Your mods have been talking for some time about doing an anti-racism FAQ. lauren_riot sent me the following FAQ which was originally created by and for HipMama. As of now, it seems to exist primarily here.
I thought this would be a good thing to post either way, but might also jump-start our own FAQ project. So please, read, and comment with any suggestions on what you think works/doesn't work about this (aside from the obviously specific parenting orientation), and suggest other questions that should be in our FAQ. Thanks!
Why didn't someone just answer my question instead of sending me here?
Because you're not alone in having these questions. These questions are important, but it has proven disruptive to the hipMama community to constantly have to put aside other conversations in order to answer basic questions about racism. It is exhausting for the community to keep responding to repetitive questions, especially given the nature of the Internet, where it is impossible to distinguish between visitors, potential community members, and troublemaking trolls. Because you're not the first person to ask these questions and certainly won't be the last, we decided to put some of the most frequently asked questions into a single, easily accessible document.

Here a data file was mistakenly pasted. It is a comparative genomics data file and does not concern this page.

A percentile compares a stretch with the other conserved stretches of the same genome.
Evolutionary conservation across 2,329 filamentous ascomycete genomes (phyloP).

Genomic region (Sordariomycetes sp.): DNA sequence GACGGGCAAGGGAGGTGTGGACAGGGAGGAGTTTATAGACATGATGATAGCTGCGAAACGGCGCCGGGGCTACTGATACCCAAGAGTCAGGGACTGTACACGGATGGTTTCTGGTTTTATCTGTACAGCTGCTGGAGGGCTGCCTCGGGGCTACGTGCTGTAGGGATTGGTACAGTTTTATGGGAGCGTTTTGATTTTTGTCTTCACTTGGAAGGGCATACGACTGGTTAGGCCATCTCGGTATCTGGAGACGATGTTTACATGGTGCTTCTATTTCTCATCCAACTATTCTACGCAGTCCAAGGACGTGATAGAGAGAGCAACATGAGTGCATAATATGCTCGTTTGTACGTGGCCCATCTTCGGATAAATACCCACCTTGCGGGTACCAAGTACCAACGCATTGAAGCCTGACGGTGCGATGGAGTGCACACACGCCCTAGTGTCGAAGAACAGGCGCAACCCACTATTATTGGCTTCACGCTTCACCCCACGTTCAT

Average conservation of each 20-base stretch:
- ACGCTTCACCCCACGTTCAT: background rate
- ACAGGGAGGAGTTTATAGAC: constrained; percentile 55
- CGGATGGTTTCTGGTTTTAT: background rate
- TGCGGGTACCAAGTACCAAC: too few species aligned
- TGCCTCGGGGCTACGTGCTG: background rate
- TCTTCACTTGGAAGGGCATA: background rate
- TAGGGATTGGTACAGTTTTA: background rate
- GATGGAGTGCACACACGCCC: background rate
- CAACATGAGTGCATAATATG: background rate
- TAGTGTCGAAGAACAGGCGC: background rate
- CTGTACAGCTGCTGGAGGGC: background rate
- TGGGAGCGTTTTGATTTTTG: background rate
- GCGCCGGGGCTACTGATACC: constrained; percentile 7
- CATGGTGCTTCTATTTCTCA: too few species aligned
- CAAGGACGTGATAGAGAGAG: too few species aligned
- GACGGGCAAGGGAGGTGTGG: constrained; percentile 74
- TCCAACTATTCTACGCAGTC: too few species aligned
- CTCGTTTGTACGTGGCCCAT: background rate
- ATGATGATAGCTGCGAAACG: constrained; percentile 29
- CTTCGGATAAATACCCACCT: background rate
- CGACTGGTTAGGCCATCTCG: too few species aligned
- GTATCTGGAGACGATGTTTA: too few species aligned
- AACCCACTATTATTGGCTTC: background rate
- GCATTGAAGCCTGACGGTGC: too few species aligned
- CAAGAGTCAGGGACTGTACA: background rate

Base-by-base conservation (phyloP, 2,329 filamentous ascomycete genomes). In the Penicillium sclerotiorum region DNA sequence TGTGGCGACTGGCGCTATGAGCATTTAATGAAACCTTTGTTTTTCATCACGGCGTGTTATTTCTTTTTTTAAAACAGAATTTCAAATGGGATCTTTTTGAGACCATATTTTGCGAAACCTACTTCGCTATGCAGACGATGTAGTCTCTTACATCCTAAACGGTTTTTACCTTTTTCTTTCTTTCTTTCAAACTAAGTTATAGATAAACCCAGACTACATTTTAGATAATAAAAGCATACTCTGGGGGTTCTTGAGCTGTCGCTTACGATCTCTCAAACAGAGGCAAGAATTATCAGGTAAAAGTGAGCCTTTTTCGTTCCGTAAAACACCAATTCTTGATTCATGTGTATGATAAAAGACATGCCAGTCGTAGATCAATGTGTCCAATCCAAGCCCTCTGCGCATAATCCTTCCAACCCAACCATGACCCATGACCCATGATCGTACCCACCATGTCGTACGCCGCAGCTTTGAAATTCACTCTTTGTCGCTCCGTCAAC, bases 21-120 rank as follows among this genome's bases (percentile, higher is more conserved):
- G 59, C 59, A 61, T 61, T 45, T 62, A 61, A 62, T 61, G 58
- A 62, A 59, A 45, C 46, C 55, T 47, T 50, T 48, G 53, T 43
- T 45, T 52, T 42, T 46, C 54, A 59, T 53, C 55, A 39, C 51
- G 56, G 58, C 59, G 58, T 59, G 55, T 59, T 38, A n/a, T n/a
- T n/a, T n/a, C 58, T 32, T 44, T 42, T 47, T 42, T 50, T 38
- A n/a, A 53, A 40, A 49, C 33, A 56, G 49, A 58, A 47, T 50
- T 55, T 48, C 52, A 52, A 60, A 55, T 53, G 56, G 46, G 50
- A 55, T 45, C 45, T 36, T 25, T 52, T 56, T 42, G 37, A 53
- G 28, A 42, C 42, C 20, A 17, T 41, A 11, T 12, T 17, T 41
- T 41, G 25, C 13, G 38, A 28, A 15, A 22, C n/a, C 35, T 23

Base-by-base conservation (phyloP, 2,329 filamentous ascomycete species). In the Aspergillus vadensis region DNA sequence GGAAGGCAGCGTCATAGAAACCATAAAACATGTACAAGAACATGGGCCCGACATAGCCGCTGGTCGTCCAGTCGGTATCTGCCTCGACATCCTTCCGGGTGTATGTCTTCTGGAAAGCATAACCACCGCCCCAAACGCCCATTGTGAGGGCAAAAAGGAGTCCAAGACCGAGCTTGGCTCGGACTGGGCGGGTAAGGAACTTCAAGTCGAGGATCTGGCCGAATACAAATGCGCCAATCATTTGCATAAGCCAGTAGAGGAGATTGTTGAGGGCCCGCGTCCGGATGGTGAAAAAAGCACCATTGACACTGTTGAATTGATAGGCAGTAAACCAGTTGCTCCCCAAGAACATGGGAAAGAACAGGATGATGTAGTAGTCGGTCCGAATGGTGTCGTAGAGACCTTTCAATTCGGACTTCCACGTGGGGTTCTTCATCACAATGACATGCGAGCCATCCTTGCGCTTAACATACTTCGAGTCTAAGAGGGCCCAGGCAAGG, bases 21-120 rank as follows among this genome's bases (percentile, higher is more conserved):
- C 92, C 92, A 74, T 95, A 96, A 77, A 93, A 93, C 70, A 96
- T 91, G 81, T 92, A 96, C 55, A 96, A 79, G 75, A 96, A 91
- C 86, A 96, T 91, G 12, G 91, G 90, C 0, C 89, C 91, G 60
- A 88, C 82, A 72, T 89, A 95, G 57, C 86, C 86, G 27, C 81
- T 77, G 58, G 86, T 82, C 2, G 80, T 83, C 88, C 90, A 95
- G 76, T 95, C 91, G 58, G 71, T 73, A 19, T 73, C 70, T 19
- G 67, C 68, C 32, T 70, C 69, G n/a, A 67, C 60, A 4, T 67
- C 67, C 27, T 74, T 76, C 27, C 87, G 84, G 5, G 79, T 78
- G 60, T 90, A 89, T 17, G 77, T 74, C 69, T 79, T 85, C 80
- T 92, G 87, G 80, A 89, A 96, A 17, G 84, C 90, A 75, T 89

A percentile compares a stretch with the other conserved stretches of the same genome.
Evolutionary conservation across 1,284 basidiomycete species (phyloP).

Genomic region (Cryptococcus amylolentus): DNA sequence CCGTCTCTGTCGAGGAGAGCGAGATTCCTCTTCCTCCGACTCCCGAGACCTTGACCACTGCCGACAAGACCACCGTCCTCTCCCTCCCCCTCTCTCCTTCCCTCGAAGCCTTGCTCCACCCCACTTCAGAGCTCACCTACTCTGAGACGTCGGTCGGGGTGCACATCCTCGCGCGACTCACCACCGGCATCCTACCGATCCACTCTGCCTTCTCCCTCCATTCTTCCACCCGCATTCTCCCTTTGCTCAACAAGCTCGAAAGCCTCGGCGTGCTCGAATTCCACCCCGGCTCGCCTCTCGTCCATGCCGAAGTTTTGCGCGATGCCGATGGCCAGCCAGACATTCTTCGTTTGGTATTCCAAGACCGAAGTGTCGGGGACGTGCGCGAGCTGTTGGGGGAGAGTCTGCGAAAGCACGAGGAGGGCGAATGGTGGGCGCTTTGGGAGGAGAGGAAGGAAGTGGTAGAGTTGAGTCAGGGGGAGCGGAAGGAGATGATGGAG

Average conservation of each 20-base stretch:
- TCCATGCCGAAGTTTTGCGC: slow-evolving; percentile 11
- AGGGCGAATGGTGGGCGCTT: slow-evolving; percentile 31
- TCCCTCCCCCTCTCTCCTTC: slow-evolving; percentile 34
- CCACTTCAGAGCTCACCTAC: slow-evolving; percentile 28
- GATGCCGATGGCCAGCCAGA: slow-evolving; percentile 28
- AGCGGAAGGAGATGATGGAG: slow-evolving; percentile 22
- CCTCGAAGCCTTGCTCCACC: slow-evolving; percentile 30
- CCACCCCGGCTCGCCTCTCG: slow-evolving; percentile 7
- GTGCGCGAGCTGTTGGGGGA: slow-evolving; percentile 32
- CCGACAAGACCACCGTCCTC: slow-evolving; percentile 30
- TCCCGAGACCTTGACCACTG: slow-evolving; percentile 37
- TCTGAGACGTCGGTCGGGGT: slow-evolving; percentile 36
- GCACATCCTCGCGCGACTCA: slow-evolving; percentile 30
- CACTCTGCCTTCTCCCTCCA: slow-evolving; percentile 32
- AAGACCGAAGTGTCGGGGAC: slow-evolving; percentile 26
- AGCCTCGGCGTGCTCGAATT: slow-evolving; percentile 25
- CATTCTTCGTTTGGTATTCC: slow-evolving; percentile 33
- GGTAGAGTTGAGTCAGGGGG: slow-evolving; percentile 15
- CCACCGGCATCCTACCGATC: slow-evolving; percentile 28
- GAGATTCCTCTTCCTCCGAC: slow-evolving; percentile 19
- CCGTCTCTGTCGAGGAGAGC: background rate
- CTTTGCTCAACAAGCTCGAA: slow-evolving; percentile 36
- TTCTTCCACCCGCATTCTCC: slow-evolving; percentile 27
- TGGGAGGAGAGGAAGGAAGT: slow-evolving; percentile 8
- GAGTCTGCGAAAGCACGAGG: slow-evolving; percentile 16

Shouldn't hipMama be more interested in educating and reaching out to people instead of labeling everyone racist and making them feel unwelcome?
This community is anti-racist, which means, in part, that it does not exist solely for white people. Our commitment to anti-racism means that individual education is less of a priority for us than the anti-racist integrity of our community, which includes making sure that people of color (POC) feel welcome.
Isn't that awfully politically correct?
Conservatives have corrupted the phrase "politically correct" as a dismissive response to suggestions that the existing culture of white power and privilege needs critical examination. Because this community is actively engaged in thinking critically about the dominant culture, accusations of "too much" political correctness have very little meaning for us here. In case you hadn't noticed, the entire site is "politically correct!"